Pandaren Importer (2-Cost Minion): This is an interesting enough little card. I’m not sure what deck I’d want to use it in, but you Discover a card that didn’t start in your deck. It’s nice and chaotic, so it could be virtually anything. I like the idea for it, and would be interested to see if other decks wind up using it.
Seek Guidance (1-Cost Spell – Questline): And here we have the Priest Questline! This class’ quest reward may be the strongest in the game, but it’s incredibly difficult to get to. The ultimate reward, Purified Shard destroys the enemy Hero. No fussin’, no “deal damage”, it just defeats the other player. You get the Shard through the actual Ultimate reward, Xyrella the Sanctified. She shuffles it into your deck. So here are the steps:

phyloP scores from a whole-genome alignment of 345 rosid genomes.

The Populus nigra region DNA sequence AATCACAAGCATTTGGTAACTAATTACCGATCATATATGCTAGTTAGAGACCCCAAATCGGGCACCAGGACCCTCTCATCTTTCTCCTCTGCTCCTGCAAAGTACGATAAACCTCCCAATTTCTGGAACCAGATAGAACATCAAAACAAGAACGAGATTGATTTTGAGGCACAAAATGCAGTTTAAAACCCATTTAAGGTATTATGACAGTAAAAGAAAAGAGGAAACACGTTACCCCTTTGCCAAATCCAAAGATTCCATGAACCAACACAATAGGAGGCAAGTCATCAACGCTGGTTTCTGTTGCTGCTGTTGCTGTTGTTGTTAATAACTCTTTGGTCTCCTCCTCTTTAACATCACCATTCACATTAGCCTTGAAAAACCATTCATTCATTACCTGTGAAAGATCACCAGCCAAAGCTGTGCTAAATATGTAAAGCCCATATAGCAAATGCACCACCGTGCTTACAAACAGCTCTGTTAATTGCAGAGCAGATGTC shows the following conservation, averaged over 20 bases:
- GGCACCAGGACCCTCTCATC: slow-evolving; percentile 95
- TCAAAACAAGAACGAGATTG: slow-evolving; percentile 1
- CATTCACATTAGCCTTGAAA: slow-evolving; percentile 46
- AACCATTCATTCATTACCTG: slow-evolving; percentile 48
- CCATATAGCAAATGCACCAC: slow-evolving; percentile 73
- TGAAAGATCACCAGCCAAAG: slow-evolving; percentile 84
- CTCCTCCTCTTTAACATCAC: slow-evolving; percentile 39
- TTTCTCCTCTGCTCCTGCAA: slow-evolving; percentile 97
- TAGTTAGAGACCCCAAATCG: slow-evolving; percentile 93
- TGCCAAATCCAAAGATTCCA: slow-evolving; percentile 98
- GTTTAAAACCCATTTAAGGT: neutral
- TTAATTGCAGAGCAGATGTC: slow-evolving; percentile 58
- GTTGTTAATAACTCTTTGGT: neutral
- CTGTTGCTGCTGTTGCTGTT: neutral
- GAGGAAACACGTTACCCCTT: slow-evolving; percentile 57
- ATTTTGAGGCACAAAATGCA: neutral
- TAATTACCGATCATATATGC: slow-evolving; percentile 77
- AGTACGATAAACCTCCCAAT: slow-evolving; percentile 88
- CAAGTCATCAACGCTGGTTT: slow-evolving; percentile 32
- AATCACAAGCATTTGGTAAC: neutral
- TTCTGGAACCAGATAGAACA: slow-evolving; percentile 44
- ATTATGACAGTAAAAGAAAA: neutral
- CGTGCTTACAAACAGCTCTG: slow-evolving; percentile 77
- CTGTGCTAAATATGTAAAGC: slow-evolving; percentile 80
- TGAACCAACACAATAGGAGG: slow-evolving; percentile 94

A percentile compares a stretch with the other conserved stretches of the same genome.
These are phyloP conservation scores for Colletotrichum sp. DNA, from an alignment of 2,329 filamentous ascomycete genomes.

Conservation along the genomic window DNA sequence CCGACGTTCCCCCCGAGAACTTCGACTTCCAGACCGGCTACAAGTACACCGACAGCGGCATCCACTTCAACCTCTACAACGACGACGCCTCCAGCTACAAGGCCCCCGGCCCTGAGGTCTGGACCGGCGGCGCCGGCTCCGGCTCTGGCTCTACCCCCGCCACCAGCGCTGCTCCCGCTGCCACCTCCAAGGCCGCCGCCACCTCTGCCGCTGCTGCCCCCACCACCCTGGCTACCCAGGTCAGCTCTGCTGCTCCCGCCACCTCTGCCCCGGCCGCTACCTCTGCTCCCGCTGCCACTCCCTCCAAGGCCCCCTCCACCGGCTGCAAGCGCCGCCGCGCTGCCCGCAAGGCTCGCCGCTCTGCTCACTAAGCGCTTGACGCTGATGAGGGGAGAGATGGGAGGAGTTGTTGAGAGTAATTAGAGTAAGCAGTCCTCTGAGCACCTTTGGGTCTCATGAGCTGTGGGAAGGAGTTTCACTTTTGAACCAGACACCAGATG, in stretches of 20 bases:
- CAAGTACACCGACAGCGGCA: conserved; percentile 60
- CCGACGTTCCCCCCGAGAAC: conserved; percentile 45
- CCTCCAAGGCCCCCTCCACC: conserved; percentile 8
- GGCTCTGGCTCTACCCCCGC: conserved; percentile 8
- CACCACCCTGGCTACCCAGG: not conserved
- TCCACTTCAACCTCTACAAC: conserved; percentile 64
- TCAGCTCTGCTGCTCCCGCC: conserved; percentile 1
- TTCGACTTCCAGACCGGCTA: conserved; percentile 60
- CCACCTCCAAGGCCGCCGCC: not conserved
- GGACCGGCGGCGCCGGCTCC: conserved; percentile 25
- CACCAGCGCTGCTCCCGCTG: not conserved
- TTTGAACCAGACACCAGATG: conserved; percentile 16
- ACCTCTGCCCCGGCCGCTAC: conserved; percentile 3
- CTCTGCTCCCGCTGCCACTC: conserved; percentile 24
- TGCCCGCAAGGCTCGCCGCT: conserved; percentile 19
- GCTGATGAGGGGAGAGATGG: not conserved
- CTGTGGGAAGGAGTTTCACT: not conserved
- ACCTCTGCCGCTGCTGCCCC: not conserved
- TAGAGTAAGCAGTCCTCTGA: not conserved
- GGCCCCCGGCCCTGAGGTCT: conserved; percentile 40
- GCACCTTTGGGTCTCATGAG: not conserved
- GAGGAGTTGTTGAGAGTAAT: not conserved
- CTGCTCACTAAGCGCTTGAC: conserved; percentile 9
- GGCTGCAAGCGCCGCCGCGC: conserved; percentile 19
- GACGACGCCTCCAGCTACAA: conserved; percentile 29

Seek Guidance: Play a 2, 3, and 4 cost card. Reward: Discover a card from your deck.
Discover the Void Shard: Play a 5 and 6 cost card. Reward: Discover a card from your deck.
Illuminate the Void: Play a 7 and 8 cost card. Reward: Xyrella, the Sanctified.
Xyrella, the Sanctified is a 7/7 for 5 with Taunt and shuffles that Purified Shard into your deck. Purified Shard costs 10 mana and destroys your opponent. Simple as that. I love this in a slow, control deck, but I don’t know how viable it is.
Darkbishop Benedictus (5-Cost Minion): This card has a Start of Game trigger, and it’s interesting. If the spells in your deck are all Shadow, enter Shadowform. Shadowform is a 2-cost Shadow spell, and it changes your Hero Power. Now it reads “Deal 2 damage.” so you can play an evil, damage Shadow Priest if you want! It’s about time, to be honest. The card itself is a ⅚ for 5, but the big reward is Shadowform.